Off the Mountain, Back to Life

By on May 6, 2018

By Cindi McNair—

What an incredible experience Machu Picchu was this summer! It was an amazing adventure I embarked on with a team of 20 people, most I had never met.

I, like so many, am a cancer survivor. And this year I am celebrating 10-impossible-for-me-to-believe-years since a successful Stem Cell Transplant for Multiple Myeloma. When I was diagnosed at age 42, the average life expectancy for people with my type of cancer was 5-7 years. A game changer for me.

And as I pondered a way to celebrate, to give back, and be thankful, I became aware of an opportunity to raise funds and awareness for multiple myeloma (a blood cancer) through a program called Moving Mountains for Myeloma sponsored by Takeda Oncology and CURE magazine. As I learned about the opportunity it seemed surreal that I could hike one of the most celebrated places on earth to benefit others with cancer! A team of patients, caregivers, doctors, nurses and researchers who come together to raise funds and awareness for research and hike a mountain.

And before I knew it I was signed up with a friend, agreeing to raise over $10,000 between the two of us for RESEARCH, (cancer’s game changer), and to hike Machu Picchu in Peru. Oh, and let me point out that I am not a hiker. And I live in Nebraska, so if you’ve ever passed through there, you know the long stretch of I-80 has very few hills and little elevation to practice hike! But this year is like my personal Super Bowl, my Victory lap to celebrate this big victory of LIVING with multiple myeloma as a 10 year survivor.

Looking back, it wasn’t really about the hike or the mountain or even about the beautiful place of Machu Picchu, but rather a way to celebrate these 10 amazing and remarkable years of LIVING. Since then, back home, I’m climbing my own “mountain”, every day, one step after another. Working through remission and relapse, and chemo drugs, pushing through the physical burdens to take another step and appreciate the gift of every days “view.”

I learned a lot about the Inca’s and their grit, determination and patience as we climbed to Machu Picchu. We hiked over 11 miles, and went up nearly 3400 ft in elevation and were on that mountain for 7 hours. The uncovered city of Machu Picchu was built and established around 1450 and the structure blows my mind when thinking in terms of today’s architecture, bulldozers, computer designed solutions and technology to troubleshoot answers before we sometimes even know the questions. To build this temple, manpower was the only solution. Huge granite rocks were quarried from a mountain across the way, dragged with huge long ropes by many men to the river. Where the boulders would sit until dry season, to be again, dragged across the dry river bed, up the other side of the mountain and carefully put in place to build this meticulous structure. The little things made a difference. The Inca’s planned in their primitive ways for expansion joints when the earth moved, drainage systems for the terraced mountain sides to prevent erosion and preserve water for farming. You think of the incredible work that was done, one by one, that together made such an impact; still standing today to tell a story and I was amazed.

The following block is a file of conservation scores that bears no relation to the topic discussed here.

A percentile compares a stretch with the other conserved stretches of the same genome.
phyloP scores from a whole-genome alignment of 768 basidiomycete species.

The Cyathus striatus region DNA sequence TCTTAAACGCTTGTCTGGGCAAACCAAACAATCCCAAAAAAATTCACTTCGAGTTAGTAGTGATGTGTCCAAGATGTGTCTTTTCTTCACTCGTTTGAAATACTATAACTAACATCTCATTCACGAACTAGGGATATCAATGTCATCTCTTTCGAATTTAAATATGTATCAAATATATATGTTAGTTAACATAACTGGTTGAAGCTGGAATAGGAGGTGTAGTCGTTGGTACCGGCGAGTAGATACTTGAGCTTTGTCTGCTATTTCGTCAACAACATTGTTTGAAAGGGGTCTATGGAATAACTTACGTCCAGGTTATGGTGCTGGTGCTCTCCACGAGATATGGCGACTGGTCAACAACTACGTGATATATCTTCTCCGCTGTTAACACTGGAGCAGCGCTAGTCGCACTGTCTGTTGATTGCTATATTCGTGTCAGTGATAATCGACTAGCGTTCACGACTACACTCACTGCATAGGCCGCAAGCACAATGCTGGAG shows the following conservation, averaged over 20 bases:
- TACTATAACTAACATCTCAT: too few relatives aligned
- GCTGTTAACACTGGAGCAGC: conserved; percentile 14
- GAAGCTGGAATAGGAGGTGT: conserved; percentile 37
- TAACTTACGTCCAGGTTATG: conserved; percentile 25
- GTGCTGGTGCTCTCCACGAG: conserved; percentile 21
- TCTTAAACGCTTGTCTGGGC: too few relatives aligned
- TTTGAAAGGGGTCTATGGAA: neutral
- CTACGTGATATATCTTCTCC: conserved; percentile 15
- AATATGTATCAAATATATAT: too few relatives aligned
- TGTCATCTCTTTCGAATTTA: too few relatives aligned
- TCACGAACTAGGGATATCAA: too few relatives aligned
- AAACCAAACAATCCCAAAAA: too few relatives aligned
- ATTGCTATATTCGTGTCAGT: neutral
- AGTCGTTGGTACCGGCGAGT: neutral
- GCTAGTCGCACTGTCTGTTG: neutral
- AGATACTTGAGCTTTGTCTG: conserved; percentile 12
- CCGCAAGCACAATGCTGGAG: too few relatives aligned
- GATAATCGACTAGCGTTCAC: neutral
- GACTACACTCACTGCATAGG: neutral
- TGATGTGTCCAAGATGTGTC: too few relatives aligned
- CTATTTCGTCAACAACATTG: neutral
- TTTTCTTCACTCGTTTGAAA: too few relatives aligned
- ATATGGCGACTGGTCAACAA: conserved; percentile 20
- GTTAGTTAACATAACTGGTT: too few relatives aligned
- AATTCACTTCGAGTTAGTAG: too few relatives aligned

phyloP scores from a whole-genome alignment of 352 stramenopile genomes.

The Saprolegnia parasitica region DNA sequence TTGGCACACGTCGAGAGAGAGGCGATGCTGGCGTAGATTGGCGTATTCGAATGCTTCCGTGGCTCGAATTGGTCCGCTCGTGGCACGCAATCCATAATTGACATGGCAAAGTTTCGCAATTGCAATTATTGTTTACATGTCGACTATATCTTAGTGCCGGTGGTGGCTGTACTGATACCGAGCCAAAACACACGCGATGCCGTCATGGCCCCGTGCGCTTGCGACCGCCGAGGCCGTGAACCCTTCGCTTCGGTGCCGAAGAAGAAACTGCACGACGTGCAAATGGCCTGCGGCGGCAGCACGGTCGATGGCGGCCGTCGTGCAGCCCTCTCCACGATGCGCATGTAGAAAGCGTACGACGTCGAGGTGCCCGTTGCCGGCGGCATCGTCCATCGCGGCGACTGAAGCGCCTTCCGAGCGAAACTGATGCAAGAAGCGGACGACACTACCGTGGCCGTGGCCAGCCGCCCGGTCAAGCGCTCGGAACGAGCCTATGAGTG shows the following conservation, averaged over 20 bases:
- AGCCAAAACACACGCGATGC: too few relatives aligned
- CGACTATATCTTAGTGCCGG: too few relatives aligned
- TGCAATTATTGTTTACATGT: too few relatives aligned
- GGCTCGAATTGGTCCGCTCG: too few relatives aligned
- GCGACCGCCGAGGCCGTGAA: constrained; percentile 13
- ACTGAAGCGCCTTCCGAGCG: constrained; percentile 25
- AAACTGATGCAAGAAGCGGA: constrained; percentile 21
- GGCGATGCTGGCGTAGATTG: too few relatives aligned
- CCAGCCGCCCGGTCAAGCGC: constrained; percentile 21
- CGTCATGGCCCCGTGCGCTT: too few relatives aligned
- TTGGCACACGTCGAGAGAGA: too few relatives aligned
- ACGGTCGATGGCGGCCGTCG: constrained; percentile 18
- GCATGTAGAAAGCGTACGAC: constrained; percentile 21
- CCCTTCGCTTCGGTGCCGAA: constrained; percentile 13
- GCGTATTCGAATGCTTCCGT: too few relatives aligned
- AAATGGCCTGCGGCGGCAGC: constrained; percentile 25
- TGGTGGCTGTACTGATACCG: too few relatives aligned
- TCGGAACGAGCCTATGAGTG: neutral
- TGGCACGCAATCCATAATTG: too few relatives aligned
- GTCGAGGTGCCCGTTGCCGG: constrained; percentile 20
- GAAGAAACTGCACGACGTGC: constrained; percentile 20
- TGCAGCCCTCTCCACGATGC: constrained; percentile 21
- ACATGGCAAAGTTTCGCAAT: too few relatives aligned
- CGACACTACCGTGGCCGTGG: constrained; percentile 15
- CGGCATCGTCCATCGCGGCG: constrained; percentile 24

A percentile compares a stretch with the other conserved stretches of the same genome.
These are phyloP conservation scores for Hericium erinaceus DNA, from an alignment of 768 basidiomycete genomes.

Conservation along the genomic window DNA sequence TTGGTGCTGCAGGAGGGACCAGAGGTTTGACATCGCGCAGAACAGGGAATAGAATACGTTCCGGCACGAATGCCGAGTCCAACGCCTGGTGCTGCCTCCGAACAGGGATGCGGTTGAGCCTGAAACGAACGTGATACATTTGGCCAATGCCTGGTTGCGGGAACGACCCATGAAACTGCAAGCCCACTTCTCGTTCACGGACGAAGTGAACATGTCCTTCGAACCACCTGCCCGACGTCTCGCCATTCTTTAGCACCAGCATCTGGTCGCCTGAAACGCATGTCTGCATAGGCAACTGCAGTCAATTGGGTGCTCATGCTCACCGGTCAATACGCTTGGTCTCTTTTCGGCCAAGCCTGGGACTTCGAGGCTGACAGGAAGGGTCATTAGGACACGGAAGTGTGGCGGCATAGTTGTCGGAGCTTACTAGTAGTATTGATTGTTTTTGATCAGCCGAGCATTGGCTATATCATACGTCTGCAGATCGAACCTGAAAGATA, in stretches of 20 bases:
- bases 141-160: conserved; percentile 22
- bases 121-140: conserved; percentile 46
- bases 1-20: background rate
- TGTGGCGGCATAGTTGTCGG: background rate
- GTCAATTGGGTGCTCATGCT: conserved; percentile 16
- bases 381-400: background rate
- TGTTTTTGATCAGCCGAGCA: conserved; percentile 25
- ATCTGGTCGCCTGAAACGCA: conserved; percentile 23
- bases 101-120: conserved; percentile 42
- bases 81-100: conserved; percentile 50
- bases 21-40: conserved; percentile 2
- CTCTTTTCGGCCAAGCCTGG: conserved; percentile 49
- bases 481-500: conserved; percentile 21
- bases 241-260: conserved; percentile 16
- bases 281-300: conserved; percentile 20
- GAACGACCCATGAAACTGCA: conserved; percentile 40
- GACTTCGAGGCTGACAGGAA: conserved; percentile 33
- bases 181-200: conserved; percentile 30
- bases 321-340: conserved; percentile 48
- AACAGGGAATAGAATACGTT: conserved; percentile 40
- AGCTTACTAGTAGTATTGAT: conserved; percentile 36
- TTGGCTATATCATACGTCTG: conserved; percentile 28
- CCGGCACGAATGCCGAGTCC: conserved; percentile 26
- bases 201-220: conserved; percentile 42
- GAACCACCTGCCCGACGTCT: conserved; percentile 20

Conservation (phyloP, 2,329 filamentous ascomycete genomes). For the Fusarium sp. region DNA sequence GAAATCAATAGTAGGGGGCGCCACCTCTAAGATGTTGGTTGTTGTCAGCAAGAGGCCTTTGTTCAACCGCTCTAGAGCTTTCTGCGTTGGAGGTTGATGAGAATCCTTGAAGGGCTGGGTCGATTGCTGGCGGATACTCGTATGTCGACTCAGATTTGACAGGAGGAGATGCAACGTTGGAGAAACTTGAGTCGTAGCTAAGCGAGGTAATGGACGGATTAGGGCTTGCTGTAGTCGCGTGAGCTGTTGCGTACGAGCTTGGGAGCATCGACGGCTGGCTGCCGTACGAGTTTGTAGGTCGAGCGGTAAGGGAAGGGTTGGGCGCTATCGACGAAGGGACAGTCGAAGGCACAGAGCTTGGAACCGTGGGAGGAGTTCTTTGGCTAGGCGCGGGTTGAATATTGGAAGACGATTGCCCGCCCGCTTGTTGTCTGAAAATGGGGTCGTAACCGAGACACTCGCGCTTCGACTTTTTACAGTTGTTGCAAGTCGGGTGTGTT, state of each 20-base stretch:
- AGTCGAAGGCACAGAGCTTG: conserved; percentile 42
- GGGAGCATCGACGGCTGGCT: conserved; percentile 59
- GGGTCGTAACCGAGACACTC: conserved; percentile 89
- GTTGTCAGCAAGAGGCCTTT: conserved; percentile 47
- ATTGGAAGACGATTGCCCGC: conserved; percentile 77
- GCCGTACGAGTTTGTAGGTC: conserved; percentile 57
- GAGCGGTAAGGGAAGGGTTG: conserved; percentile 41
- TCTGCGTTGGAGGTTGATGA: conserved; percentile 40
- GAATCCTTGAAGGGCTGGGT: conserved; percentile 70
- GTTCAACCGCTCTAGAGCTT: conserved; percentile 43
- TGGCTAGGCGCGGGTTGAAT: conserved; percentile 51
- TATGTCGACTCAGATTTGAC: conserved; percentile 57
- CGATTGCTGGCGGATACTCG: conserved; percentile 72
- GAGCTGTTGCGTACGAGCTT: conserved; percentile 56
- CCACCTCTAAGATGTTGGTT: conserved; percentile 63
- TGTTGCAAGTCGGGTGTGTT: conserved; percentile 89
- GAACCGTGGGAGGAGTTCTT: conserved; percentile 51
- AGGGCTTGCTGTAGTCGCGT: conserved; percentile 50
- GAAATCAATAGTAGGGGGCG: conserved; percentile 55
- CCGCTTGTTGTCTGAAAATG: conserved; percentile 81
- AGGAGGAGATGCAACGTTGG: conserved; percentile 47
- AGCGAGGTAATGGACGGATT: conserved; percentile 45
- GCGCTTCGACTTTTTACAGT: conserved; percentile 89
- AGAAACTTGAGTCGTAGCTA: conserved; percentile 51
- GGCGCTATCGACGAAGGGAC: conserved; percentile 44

Cancer is like that. The little thinks make a difference, Grit, determination and patience tell the story.  Cancer today compared to even 10 years ago really blows my mind. As a 10 year survivor of multiple myeloma I continue to be amazed and overwhelmed by this journey. Being a part of this group through MMRF, climbing Machu Picchu, raising funds and hiking together with a team of 20 connected to the mission of finding a cure, is an awesome sense of community, adventure and accomplishment. The advances in drug therapies in the last 10 years for myeloma and many cancers can’t begin to compare to the long, slow tedious journey of the Inca’s. Yet like their journey, who, one by one, made a difference carving steps, building cities in stone with little to nothing but man power. We too are making a difference, one step at a time, making an IMPACT and standing together and telling our stories. Having cancer allows me to live my life with intention, to not let the little things in life de-rail me (most days!) from what’s important. Because I know with me, I want to LIVE my life with cancer, not have CANCER and live my life.


Cindi McNair is from Lincoln, Nebraska and at age 42, was diagnosed with multiple myeloma. That was 10 years ago and after successful rounds of chemotherapy, stem cell transplant and a healthy dose of love and support from family and friends she is in complete remission. Cindi completed her climb of Machu Piccu in 2016 as part of the Moving Mountains for Multiple Myeloma program.

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Off the Mountain, Back to Life